Update: I have closed my Etsy shop and have linked up the free downloads here. Please comment if you download!
Link for instant download at my Bible Study Printables page.
No matter the reason you've found this post, I'm glad you're here! I spent some time thinking over this past Resurrection Sunday about how I can grow closer to God on a daily basis once again - something I've been struggling with. I've missed His presence in my head during the day...stay tuned for a new post soon about how to incorporate Christian music into your day - my go-to method of worship.
Thinking about what would help me, and what I would actually use, I developed these printables for a bible notebook of my own. I simply printed these off and glued them into a lined notebook I had on hand. Plus, the black-and-white lends itself nicely to any color additions you may decide to add, depending on your day!
Update: I now keep my printouts in a 1/2 inch binder that I can write in. Much less bulky and time consuming than gluing each page on.
I typically take notes during a sermon in a separate notebook (that looks like a chicken scratched in it) and like to reorganize my thoughts into the sermon printable, organizing key themes with supporting scripture. It's also a way to pull out themes from that Sunday to apply to your week.
The bible study printable was developed for book & chapter study. I like to devote an evening to this on Wednesdays, and dive in.
Do you ever get some of the people mixed up when reading His Word? It can happen, both in the Old and the New Testament. And don't get me started on lineages! Work it out on paper, instead of chasing your tail in your head, and try the character analysis printable where you dive deeper into one character. I encourage you to utilize any other books you may have or online resources to direct you to additional books they may show up in. Alternatively, you could keep these pages as a "running list" and when you run across this character in the Book, jot down that scripture. Once you have enough, you can start to look it over and ask "What was this person like?" and "What can I learn from them?" and "What is God teaching me through them?".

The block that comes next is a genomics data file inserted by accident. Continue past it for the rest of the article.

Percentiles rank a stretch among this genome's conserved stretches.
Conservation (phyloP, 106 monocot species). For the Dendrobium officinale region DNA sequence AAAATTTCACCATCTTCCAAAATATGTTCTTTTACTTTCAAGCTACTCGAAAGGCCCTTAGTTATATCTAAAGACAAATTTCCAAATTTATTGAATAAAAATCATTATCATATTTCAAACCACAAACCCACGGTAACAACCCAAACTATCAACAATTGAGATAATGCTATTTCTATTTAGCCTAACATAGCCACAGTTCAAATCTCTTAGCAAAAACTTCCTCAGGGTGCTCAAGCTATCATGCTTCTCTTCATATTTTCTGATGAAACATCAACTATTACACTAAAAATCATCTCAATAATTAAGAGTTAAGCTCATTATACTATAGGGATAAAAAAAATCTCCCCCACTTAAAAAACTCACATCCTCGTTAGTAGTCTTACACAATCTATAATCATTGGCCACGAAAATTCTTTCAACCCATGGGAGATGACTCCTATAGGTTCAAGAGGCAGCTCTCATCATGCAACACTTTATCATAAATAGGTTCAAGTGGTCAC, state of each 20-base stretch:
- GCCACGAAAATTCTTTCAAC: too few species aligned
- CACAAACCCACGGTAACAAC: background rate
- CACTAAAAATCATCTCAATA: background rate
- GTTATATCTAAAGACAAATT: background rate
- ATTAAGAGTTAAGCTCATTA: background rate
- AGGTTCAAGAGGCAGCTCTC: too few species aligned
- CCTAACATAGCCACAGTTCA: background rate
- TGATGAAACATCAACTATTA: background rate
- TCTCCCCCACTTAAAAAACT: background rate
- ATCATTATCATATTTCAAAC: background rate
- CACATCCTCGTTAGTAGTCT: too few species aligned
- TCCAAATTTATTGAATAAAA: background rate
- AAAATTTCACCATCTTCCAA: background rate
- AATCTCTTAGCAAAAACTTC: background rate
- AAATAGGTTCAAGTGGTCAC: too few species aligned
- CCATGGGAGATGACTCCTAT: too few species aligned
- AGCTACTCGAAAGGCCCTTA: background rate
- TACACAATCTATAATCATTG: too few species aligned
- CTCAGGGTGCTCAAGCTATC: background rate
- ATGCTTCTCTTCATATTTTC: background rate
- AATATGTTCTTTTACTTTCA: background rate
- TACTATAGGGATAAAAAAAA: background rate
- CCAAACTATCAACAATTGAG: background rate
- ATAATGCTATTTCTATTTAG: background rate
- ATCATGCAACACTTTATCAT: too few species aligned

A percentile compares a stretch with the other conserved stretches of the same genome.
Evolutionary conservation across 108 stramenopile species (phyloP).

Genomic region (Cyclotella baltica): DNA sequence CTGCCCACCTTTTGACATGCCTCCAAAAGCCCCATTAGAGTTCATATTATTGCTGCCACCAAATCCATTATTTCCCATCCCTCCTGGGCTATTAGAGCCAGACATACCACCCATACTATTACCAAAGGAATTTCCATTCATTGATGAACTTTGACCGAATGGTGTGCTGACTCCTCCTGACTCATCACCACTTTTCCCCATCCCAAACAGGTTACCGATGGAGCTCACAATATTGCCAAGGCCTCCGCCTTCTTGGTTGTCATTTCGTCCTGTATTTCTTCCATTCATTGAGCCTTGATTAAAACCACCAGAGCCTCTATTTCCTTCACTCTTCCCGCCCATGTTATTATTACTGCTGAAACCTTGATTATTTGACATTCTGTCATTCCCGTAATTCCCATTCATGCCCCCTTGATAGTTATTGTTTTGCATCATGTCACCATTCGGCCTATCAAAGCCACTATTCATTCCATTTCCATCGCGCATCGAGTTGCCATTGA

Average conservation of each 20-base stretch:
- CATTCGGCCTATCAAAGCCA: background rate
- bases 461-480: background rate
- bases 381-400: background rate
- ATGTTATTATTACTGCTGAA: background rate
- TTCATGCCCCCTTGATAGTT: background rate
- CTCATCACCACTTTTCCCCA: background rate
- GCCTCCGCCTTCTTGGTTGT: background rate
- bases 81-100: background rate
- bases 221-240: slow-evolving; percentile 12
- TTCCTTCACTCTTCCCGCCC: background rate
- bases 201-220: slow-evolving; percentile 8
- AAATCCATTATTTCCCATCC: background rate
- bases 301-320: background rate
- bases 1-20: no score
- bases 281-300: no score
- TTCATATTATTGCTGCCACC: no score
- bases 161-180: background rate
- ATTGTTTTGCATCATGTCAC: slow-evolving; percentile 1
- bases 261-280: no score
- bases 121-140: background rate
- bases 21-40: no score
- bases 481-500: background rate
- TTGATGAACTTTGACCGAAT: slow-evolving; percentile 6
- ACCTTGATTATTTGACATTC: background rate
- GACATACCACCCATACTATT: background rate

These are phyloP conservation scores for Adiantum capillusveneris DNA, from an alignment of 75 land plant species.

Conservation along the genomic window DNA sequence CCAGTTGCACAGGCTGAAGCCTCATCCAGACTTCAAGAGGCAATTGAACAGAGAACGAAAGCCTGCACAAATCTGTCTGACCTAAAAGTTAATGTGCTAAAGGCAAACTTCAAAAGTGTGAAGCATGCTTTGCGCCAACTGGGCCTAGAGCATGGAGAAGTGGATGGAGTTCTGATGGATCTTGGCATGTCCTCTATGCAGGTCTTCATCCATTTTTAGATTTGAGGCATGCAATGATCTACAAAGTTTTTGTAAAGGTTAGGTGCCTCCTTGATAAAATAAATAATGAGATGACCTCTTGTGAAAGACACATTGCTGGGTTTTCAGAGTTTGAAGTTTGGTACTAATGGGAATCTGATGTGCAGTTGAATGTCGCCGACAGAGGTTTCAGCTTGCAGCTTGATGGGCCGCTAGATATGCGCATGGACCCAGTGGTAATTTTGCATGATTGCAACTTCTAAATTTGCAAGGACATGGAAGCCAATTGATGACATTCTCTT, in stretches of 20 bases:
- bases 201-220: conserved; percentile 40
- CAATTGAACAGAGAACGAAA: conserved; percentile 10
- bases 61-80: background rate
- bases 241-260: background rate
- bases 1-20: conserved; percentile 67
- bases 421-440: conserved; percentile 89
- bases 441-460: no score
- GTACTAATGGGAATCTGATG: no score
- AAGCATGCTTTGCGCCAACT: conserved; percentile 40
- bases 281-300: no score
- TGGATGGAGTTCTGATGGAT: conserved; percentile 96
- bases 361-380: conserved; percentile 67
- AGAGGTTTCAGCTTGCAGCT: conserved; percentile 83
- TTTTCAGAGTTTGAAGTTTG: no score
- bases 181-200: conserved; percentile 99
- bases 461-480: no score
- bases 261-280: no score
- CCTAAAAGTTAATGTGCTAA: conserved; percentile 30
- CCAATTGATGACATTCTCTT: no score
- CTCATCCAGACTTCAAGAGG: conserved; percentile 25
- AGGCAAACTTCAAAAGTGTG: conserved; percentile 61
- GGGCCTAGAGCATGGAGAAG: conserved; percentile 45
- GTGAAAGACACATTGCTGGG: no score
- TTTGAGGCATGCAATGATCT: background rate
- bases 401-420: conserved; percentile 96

On a similar page, and especially in the Old Testament, it's nice to have a historical background on many of the stories that happen. My pastor often prefaces sermons based on Old Testament scripture with a summary of what was going on at the time because context can help us understand so much more than we would've before. The biblical historical analysis printable is for just that - track Moses' life, track Adam and Eve through the Garden, track the days leading up to Jesus Christ's death on the cross.
The topic analysis printable is a running list for you to keep. When you are doing bible study or sermon notes, and there was a theme of pride, forgiveness, trust, etc. start a topic page and add scripture to it. Review it periodically, and/or when you feel like it applies to you or someone close to you. Keep track of these pages on the Table of Contents page.
And now to my favorite: the daily reflection printable. This is what started me making all of these because it was truly what I needed to come full circle and see God again. It makes me summarize my day in a small box, and from there I am thinking about all the positives, and what I can work on - looking for the joy in life, looking for where I can practice patience, and apply my prayer requests from the night before. And it ends your day on this positivity, right before you lay down to sleep. Then for scripture & thoughts, I let my Bible fall open on its own, and my eyes choose a chapter, and from there, I read a small section (4-5 verses, those that are grouped). The verses that stand out to me most, I wrote down/summarize, and then pen my thoughts. And lastly, prayer requests, to keep you thinking of others. Love God, love people!